Faith & Physics, Part III

ILYBYGTH is happy to continue our series of guest posts from Anna.  In her first post, Anna described her shift from creation science to mainstream science.  In her second, she described her early education in the world of conservative Christian fundamentalism.  Anna blogs about her experiences leaving the fundamentalist subculture at Signs You Are a Sheltered Evangelical.  She holds an M.Sc. degree in Astroparticle Physics and currently lives in Virginia with her fiance Chelsey and a cat named Cat.  Good news: She has recently been accepted into a PhD program in physics at a top research university in the United States. 

Why is Creationism so appealing?

Last installment, I spent some time discussing my Creationist curriculum.  Through five years, I learned science alongside Young Earth Creation apologetics.  No small amount of time was spent on discussing the evidence for young earth, explaining the Grand Canyon as a result of a global flood, reinterpreting the geological record, and more.  Over and over, it was repeated and reassured that Creationism was a viable theory based on the evidence alone.  Yes, the Bible made assertions regarding the origin of the world, but all of the text books and apologists emphasized that the theory could stand on its own merits and that even atheists should be able to see the evidence and agree to it.

And yet, when it came down to it, the evidence was truly secondary.  On some level, I think that the most devoted creation “experts” still realize that Young Earth might not stand up to honest scrutiny.  This is why almost the entire YEC battle is fought for children.  Creationists have already lost in the arena of mainstream science.  They can’t influence people there.  But children are easy to influence.  Children are much more trusting.  And if they start kids with these theories early, perhaps they can build walls around them that will keep them there.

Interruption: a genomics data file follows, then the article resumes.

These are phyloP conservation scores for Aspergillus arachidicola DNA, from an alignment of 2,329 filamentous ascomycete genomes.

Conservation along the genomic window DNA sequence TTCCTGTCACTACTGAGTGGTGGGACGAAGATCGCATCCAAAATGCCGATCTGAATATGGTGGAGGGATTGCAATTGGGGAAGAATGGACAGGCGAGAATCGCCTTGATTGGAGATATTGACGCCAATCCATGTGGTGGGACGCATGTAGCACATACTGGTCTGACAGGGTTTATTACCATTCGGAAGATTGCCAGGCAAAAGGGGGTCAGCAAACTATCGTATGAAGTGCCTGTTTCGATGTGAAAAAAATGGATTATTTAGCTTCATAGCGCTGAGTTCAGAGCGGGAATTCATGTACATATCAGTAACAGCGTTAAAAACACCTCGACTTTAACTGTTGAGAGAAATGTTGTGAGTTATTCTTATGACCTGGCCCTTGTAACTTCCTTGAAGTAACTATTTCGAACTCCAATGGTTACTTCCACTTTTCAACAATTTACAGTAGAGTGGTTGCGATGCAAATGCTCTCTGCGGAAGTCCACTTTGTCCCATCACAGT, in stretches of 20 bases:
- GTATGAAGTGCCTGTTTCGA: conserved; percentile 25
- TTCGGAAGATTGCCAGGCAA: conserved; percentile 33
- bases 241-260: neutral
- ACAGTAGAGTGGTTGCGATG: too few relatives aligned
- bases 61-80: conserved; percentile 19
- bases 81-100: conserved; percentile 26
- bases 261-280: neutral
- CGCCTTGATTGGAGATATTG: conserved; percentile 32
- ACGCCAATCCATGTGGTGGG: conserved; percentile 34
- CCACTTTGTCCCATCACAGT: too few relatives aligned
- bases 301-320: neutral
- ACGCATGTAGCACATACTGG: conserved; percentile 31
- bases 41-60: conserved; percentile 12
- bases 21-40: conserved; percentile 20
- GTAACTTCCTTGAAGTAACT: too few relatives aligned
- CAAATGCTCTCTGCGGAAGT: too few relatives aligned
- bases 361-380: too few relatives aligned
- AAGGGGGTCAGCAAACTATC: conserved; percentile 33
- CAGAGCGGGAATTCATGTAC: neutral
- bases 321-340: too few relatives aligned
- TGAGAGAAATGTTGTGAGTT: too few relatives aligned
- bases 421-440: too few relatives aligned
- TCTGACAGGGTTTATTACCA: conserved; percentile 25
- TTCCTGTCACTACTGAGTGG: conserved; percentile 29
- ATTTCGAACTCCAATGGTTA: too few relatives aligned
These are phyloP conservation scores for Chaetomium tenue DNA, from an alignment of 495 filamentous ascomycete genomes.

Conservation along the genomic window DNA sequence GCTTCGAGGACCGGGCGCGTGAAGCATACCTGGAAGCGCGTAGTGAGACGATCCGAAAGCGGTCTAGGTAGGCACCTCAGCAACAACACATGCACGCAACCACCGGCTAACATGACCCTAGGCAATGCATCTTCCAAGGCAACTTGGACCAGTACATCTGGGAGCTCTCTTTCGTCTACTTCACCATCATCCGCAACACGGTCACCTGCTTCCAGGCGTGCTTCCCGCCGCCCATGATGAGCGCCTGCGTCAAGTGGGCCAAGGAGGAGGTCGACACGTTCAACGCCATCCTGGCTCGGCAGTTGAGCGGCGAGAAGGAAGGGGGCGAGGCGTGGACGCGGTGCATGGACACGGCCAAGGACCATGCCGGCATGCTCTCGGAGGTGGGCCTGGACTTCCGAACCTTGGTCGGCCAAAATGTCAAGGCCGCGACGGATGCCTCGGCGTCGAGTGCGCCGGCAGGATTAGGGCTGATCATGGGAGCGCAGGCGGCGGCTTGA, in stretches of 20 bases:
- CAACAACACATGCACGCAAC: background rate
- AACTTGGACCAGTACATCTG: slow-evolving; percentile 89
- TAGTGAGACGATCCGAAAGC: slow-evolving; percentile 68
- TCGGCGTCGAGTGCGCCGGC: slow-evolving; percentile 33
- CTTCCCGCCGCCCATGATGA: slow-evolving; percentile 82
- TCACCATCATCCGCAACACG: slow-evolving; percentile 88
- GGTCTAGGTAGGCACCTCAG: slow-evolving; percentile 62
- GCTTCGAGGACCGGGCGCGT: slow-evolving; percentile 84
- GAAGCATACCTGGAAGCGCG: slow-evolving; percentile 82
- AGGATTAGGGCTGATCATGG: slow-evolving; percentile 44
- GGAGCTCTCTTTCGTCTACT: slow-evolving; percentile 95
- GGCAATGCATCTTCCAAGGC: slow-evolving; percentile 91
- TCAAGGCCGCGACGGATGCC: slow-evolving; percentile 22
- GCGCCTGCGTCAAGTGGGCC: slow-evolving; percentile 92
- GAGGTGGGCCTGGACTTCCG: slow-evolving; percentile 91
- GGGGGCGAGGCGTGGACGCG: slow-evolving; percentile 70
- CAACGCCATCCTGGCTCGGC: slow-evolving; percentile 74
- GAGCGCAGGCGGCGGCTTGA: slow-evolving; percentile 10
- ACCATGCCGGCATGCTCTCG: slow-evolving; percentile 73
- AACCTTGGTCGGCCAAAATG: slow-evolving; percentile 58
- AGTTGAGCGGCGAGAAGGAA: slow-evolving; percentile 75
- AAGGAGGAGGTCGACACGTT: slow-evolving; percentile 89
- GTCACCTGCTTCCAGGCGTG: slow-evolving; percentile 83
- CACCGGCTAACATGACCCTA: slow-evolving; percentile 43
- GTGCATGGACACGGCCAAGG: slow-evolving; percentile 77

And they did.  There were walls built around our minds to ensure that we never wandered too far from the correct doctrine.  Creation apologists were very clear: even if you find yourself doubting the evidence for 6-day creation… even if you realize that secular science has the more compelling arguments… you CAN’T change your beliefs.  You can’t, because the creation story in the Bible is the Word of God, while evolutionary science is the word of men.  To question a literal interpretation of Genesis is to question God himself.

For a young conservative Christian homeschooler, this is the ultimate threat.  While most YEC advocates do not claim that salvation is dependent on disregarding modern science, this is hardly much better.  Conservative Christian culture can be surprisingly cut-throat, and demonstrating a lack of faith in God can be paramount to social and spiritual suicide.  Such people were a by-word among my creationist peers… the “lesser” Christians that would probably lose their faith if they were allowed to go to college.

Indeed, this argument was ultimately more compelling to me than all the evidence that was offered for a global flood, the evidence for “design”, or the convoluted explanations of how the universe could have been created 6000 years ago despite the fact that distant galaxies are visible from earth.  Sure, I absorbed all that information and I believed it.  But I quickly realized that my evidence probably looked puny compared to the vast amounts of data and research in evolutionary biology and cosmology.  But I refused to back down, because I was a Good Christian.  I would not trust flawed humans over God.  I would not cave in to scientific “persecution.”  I would not believe, no matter how much evidence I was given, because to do so, would be to spit in the face of my savior.  The guilt and the fear kept me securely in the Creationist’s camp.